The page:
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Music of Bangladesh

The music of Bangladesh, also referred to as Bangladeshi music, comprises a long tradition
of religious and secular song-writing over a period of almost a millennium. Composed with
lyrics in the Bengali language, Bengali music spans a wide variety of styles. In Bangladesh
music has served the purpose of documenting the lives of the people and was widely
patronized by the rulers.
Classical
Bangladeshi classical music is based on modes called ragas (rag, in Bengali). All traditional
Bengali music tend to be based on various variations of Hindustani Classical Music.
Folk
Folk has come to occupy the lives of Bangladeshis almost more than any other genre of
Bengali music. Among the luminaries of the different folk traditions are Lalon Fokir,
Radharaman Dutta, Hason Raja, Khursheed Nurali (Sheerazi), Ramesh Shill and Abbas
Uddin. Folk songs are characterised by simple musical structure and words. Before the
advent of radio, entertainment in the rural areas relied on a large extent on stage
performances by folk singers. With the arrival of new communication technologies and
digital media, many folk songs were modernised and incorporated into modern songs
(Adhunik songeet).
Folk music can be classified into several subgenres:

Baul: mainly inspired by Lalon Fokir and almost exclusively performed by hermits.

Bhandari: devotional music from the South (mainly Chittagong).

Bhatiali: music of fishermen and boatman, almost always tied by a common raga
(mode), sung solo.

Bhawaiya: song of bullock-cart drivers of the North (Rangpur).

Dhamail: a form of folk music and dance originated in Sylhet, Bangladesh. It is


practiced in the erstwhile district of Sylhet in Bangladesh and in areas influenced by

the Sylheti culture such as Cachar, parts of Shillong, Karimganj and Hailakandi
Districts of Assam, parts of Tripura in India.

Ghazal: Popularity of folk music of Sufi genres: introduction of philosophy and


religion in music.

Gombhira: song (originating in Chapai Nawabganj, in the Northwest) performed with


a particular distinctive rhythm and dance with two performers, always personifying a
man and his grandfather, discussing a topic to raise social awareness.

Hason Raja: devotional songs written by a music composer by the name of Hason
Raja (from Sylhet, northeastern side of Bangladesh near Assam) that was recently repopularized as dance music.

Jari: songs involving musical battle between two groups

Jatra Pala: songs associated exclusively with plays (performed on-stage). Usually
involves colourful presentations of historical themes.

Kirtan: devotional song depicting love to Hindu God Krishna and his (best-known)
wife, Radha.

Kavigan: poems sung with simple music usually presented on stage as a musical
battle between poets.

Lalon: best known of all folk songs and the most important subgenre of Baul songs,
almost entirely attributed to spiritual writer and composer, Lalon Fokir of Kushtia. He
is known to all in West Bengal of India too. (Western Bangladesh, near the border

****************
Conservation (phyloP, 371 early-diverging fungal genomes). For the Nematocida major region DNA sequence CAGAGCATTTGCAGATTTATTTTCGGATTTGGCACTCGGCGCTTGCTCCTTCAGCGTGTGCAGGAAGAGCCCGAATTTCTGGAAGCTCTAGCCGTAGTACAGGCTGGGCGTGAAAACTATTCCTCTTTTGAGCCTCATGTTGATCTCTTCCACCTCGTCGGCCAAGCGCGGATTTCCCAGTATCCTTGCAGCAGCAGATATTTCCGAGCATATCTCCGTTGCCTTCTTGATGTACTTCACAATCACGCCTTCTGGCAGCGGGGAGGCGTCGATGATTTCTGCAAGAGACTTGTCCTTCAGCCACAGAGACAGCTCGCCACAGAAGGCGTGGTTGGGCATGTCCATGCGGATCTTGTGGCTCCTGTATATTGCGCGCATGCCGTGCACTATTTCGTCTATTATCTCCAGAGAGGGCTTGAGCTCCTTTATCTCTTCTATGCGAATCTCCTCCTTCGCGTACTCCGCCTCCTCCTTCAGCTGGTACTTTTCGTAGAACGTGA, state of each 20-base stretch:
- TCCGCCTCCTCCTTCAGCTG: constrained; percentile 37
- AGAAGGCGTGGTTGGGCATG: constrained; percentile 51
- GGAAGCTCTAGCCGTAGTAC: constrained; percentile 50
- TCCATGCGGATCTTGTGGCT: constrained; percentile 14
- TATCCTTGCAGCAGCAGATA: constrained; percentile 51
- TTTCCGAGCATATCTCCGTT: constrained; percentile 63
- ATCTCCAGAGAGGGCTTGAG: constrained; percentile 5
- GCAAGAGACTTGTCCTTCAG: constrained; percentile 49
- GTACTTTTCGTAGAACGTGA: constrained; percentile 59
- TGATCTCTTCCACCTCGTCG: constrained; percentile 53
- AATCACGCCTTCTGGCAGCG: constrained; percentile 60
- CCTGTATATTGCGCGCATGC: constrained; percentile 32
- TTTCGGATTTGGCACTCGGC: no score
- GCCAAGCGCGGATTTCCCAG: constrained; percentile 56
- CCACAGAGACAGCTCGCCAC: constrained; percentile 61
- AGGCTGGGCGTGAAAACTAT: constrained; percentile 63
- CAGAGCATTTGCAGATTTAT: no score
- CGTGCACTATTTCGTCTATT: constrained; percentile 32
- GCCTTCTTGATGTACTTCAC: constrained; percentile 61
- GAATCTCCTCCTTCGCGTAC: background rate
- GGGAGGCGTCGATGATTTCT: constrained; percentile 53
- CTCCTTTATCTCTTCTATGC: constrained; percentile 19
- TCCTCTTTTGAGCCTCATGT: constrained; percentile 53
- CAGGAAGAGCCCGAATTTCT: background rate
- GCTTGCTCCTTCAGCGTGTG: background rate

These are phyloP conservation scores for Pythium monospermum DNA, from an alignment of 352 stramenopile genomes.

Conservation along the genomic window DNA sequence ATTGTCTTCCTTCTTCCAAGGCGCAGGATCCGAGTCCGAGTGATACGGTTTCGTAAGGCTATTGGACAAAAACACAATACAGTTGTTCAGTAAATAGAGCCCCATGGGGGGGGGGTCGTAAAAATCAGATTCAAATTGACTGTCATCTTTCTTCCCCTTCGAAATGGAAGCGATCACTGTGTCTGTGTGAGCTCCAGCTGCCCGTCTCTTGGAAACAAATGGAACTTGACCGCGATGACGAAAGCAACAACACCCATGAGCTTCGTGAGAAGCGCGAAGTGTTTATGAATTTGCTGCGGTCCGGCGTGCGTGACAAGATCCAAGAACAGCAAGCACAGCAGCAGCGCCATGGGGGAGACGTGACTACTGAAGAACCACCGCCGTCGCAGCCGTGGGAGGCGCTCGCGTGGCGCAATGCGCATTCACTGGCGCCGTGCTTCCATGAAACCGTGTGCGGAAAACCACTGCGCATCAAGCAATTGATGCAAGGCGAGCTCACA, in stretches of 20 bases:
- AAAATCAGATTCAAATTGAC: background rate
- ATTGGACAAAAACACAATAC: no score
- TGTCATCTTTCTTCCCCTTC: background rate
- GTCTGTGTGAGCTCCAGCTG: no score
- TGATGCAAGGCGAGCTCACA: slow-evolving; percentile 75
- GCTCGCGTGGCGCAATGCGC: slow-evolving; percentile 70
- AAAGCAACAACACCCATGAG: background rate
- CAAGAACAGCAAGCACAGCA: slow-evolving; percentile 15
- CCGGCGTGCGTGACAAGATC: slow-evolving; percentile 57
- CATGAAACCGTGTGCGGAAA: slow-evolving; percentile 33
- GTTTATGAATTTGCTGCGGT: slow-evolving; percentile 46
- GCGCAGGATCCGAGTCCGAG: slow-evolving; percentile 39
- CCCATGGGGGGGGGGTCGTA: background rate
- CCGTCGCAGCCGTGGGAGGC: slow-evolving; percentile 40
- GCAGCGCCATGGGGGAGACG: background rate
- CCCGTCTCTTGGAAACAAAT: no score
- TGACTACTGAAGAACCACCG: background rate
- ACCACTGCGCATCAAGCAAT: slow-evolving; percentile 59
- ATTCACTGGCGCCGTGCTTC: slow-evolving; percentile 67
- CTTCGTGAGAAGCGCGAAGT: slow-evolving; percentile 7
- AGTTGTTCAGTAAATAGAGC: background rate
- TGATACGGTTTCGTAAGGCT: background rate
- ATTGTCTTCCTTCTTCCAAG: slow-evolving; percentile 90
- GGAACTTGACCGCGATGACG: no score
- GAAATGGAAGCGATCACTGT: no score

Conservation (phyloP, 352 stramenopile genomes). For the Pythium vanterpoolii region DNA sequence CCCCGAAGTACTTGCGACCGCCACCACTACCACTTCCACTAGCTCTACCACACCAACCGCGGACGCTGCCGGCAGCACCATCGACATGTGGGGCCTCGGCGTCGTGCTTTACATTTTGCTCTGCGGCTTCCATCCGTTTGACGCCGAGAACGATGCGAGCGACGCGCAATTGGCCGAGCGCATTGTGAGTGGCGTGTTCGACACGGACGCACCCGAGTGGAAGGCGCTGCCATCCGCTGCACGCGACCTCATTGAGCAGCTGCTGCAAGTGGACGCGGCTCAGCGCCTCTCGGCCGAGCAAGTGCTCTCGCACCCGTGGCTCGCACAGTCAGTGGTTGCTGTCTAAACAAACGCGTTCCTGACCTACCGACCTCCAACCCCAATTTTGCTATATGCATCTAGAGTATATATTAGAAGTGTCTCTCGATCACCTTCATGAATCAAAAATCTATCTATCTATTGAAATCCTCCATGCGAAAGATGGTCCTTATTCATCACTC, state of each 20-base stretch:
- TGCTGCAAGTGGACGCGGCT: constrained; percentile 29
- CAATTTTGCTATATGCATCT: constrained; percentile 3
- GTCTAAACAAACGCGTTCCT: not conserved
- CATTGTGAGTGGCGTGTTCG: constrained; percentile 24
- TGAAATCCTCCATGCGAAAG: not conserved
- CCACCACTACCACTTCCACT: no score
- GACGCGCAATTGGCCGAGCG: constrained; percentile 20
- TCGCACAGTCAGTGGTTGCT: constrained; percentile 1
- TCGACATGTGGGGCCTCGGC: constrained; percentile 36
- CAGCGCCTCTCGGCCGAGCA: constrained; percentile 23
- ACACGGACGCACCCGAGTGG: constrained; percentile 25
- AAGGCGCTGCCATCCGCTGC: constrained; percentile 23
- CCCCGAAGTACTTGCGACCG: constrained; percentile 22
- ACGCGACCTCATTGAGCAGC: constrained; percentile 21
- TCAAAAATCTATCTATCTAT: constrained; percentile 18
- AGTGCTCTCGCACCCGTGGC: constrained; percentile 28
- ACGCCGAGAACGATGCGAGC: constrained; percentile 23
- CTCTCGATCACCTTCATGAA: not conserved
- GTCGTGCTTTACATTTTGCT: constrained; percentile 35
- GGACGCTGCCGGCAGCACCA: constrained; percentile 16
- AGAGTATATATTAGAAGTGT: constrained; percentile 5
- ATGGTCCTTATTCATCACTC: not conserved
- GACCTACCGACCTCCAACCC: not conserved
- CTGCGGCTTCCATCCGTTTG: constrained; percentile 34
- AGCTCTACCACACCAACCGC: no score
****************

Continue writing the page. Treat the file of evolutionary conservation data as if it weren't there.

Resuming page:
with West Bengal).

Sari: sung especially by boatmen. It is often known as workmen's song as well.

Shyama Sangeet: a genre of Bengali devotional songs dedicated to the Hindu goddess
Shyama or Kali which is a form of supreme universal mother-goddess Durga or
parvati. It is also known as Shaktagiti or Durgastuti.

Baul
Baul is the most commonly known category of Bangladeshi folk songs. It is mostly
performed by hermits who are followers of Sufism in Bangladesh. Present day Sufis earn
mainly from performing their music. Baul songs incorporate simple words expressing songs
with deeper meanings involving creation, society, lifestyle and human emotions. The songs
are performed with very little musical support to the main carrier, the vocal.
Instruments used include the Ektara ("one-string"), Dotara ("two-strings"), ba(n)shi (country
flute made from bamboo) and cymbals. In recent times, Baul geeti has lost popularity, due to
urbanization and westernization.
Adhunik
Adhunik sangeet literally means "modern songs". Although, to outsiders, this may seem like
an ambiguous nomenclature, it has particular motivations.
Bengali music traditionally has been classified mainly by the region of origin and the creators
of the musical genre, such as Nazrul geeti (written and composed by Kazi Nazrul Islam),
ghombhira (unique to a specific area in Bangladesh), etc. However, this prevented the ability
to classify any music that failed to fit into any of the classes. In the period just before Indian
independence, several new minor musical genres emerged, mainly in the form of playback
songs for movies. A miscellaneous category, Adhunik sangeet, was created, since, at that
time, this music was "modern".
Rabindra Sangeet
Rabindra Sangeet also known as Tagore Songs, are songs written and composed by
Rabindranath Tagore. They have distinctive characteristics in the music of Bengal, popular in
India and Bangladesh. It is characterized by its distinctive rendition while singing which
includes a significant amount of ornamentation like meend, murki, etc. and is filled with
expressions of romanticism. The music is mostly based on Hindustani classical music and
folk music of Bengal.
History of Rabindra Sangeet
Tagore was a prolific composer with 2,230 songs to his credit. Rabindra Sangeet merges
fluidly into his literature, most of whichpoems or parts of novels, stories, or plays alike

were lyricised. Influenced by the thumri style of Hindustani music, they ran the entire gamut
of human emotion, ranging from his early dirge-like Brahmo devotional hymns to quasierotic compositions. They emulated the tonal color of classical ragas to varying extents.